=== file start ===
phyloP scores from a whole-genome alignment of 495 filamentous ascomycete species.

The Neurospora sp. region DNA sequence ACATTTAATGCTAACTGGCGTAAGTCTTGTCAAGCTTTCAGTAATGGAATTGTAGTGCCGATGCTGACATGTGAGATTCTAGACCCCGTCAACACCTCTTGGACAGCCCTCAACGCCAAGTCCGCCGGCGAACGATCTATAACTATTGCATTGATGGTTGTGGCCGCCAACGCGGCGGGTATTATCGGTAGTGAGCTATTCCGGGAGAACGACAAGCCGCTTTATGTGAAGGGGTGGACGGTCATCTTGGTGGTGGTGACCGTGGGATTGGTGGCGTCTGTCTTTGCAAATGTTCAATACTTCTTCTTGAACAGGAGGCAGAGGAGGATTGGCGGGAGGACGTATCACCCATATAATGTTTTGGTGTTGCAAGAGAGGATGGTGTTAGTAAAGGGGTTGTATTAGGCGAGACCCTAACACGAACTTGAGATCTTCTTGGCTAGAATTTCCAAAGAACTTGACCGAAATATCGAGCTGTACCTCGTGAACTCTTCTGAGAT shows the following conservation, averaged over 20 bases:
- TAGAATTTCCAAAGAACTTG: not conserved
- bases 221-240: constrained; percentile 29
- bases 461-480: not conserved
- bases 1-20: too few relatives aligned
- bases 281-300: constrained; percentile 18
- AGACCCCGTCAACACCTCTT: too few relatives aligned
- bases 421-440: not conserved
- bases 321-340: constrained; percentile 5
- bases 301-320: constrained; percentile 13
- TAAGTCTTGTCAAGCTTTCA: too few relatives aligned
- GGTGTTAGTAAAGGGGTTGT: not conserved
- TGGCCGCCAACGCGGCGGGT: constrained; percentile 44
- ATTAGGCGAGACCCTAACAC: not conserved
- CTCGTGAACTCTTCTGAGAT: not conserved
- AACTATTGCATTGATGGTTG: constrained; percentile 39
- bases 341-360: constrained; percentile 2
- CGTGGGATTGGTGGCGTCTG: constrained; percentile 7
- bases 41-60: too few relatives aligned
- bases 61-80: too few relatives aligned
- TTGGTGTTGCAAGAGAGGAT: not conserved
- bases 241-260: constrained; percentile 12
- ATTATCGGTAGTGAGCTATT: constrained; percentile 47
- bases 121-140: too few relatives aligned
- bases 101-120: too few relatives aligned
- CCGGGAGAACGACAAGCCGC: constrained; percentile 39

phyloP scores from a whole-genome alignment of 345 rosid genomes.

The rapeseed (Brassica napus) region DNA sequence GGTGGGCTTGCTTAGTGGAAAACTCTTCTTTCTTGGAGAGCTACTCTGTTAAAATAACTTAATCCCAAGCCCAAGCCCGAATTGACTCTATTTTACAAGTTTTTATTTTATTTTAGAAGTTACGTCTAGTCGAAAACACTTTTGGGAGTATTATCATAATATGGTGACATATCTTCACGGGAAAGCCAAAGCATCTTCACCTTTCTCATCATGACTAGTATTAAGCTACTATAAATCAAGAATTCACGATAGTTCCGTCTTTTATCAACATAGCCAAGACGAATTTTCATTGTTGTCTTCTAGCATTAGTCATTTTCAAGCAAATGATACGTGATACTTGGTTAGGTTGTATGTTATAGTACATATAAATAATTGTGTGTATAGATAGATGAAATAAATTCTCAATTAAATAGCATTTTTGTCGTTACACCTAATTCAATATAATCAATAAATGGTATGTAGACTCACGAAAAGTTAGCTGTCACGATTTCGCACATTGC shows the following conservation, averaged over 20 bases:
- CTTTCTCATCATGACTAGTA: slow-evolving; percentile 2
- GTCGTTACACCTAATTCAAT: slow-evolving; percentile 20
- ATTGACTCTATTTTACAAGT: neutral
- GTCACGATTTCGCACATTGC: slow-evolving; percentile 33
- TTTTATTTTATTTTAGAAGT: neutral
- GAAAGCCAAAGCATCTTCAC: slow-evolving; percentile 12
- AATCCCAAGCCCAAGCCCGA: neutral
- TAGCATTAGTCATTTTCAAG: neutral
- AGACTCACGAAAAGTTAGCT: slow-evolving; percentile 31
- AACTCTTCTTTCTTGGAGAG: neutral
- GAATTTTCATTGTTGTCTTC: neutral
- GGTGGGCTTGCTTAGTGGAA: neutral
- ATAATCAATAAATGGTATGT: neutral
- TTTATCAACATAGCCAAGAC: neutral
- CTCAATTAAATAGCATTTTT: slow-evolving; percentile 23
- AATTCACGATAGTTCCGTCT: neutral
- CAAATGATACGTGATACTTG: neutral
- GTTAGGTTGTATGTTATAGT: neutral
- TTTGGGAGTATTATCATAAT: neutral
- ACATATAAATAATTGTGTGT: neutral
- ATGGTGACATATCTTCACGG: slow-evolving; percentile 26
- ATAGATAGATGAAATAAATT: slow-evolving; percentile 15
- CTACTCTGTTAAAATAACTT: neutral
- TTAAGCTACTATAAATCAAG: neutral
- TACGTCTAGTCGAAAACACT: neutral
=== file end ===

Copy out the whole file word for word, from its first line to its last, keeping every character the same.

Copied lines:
phyloP scores from a whole-genome alignment of 495 filamentous ascomycete species.

The Neurospora sp. region DNA sequence ACATTTAATGCTAACTGGCGTAAGTCTTGTCAAGCTTTCAGTAATGGAATTGTAGTGCCGATGCTGACATGTGAGATTCTAGACCCCGTCAACACCTCTTGGACAGCCCTCAACGCCAAGTCCGCCGGCGAACGATCTATAACTATTGCATTGATGGTTGTGGCCGCCAACGCGGCGGGTATTATCGGTAGTGAGCTATTCCGGGAGAACGACAAGCCGCTTTATGTGAAGGGGTGGACGGTCATCTTGGTGGTGGTGACCGTGGGATTGGTGGCGTCTGTCTTTGCAAATGTTCAATACTTCTTCTTGAACAGGAGGCAGAGGAGGATTGGCGGGAGGACGTATCACCCATATAATGTTTTGGTGTTGCAAGAGAGGATGGTGTTAGTAAAGGGGTTGTATTAGGCGAGACCCTAACACGAACTTGAGATCTTCTTGGCTAGAATTTCCAAAGAACTTGACCGAAATATCGAGCTGTACCTCGTGAACTCTTCTGAGAT shows the following conservation, averaged over 20 bases:
- TAGAATTTCCAAAGAACTTG: not conserved
- bases 221-240: constrained; percentile 29
- bases 461-480: not conserved
- bases 1-20: too few relatives aligned
- bases 281-300: constrained; percentile 18
- AGACCCCGTCAACACCTCTT: too few relatives aligned
- bases 421-440: not conserved
- bases 321-340: constrained; percentile 5
- bases 301-320: constrained; percentile 13
- TAAGTCTTGTCAAGCTTTCA: too few relatives aligned
- GGTGTTAGTAAAGGGGTTGT: not conserved
- TGGCCGCCAACGCGGCGGGT: constrained; percentile 44
- ATTAGGCGAGACCCTAACAC: not conserved
- CTCGTGAACTCTTCTGAGAT: not conserved
- AACTATTGCATTGATGGTTG: constrained; percentile 39
- bases 341-360: constrained; percentile 2
- CGTGGGATTGGTGGCGTCTG: constrained; percentile 7
- bases 41-60: too few relatives aligned
- bases 61-80: too few relatives aligned
- TTGGTGTTGCAAGAGAGGAT: not conserved
- bases 241-260: constrained; percentile 12
- ATTATCGGTAGTGAGCTATT: constrained; percentile 47
- bases 121-140: too few relatives aligned
- bases 101-120: too few relatives aligned
- CCGGGAGAACGACAAGCCGC: constrained; percentile 39

phyloP scores from a whole-genome alignment of 345 rosid genomes.

The rapeseed (Brassica napus) region DNA sequence GGTGGGCTTGCTTAGTGGAAAACTCTTCTTTCTTGGAGAGCTACTCTGTTAAAATAACTTAATCCCAAGCCCAAGCCCGAATTGACTCTATTTTACAAGTTTTTATTTTATTTTAGAAGTTACGTCTAGTCGAAAACACTTTTGGGAGTATTATCATAATATGGTGACATATCTTCACGGGAAAGCCAAAGCATCTTCACCTTTCTCATCATGACTAGTATTAAGCTACTATAAATCAAGAATTCACGATAGTTCCGTCTTTTATCAACATAGCCAAGACGAATTTTCATTGTTGTCTTCTAGCATTAGTCATTTTCAAGCAAATGATACGTGATACTTGGTTAGGTTGTATGTTATAGTACATATAAATAATTGTGTGTATAGATAGATGAAATAAATTCTCAATTAAATAGCATTTTTGTCGTTACACCTAATTCAATATAATCAATAAATGGTATGTAGACTCACGAAAAGTTAGCTGTCACGATTTCGCACATTGC shows the following conservation, averaged over 20 bases:
- CTTTCTCATCATGACTAGTA: slow-evolving; percentile 2
- GTCGTTACACCTAATTCAAT: slow-evolving; percentile 20
- ATTGACTCTATTTTACAAGT: neutral
- GTCACGATTTCGCACATTGC: slow-evolving; percentile 33
- TTTTATTTTATTTTAGAAGT: neutral
- GAAAGCCAAAGCATCTTCAC: slow-evolving; percentile 12
- AATCCCAAGCCCAAGCCCGA: neutral
- TAGCATTAGTCATTTTCAAG: neutral
- AGACTCACGAAAAGTTAGCT: slow-evolving; percentile 31
- AACTCTTCTTTCTTGGAGAG: neutral
- GAATTTTCATTGTTGTCTTC: neutral
- GGTGGGCTTGCTTAGTGGAA: neutral
- ATAATCAATAAATGGTATGT: neutral
- TTTATCAACATAGCCAAGAC: neutral
- CTCAATTAAATAGCATTTTT: slow-evolving; percentile 23
- AATTCACGATAGTTCCGTCT: neutral
- CAAATGATACGTGATACTTG: neutral
- GTTAGGTTGTATGTTATAGT: neutral
- TTTGGGAGTATTATCATAAT: neutral
- ACATATAAATAATTGTGTGT: neutral
- ATGGTGACATATCTTCACGG: slow-evolving; percentile 26
- ATAGATAGATGAAATAAATT: slow-evolving; percentile 15
- CTACTCTGTTAAAATAACTT: neutral
- TTAAGCTACTATAAATCAAG: neutral
- TACGTCTAGTCGAAAACACT: neutral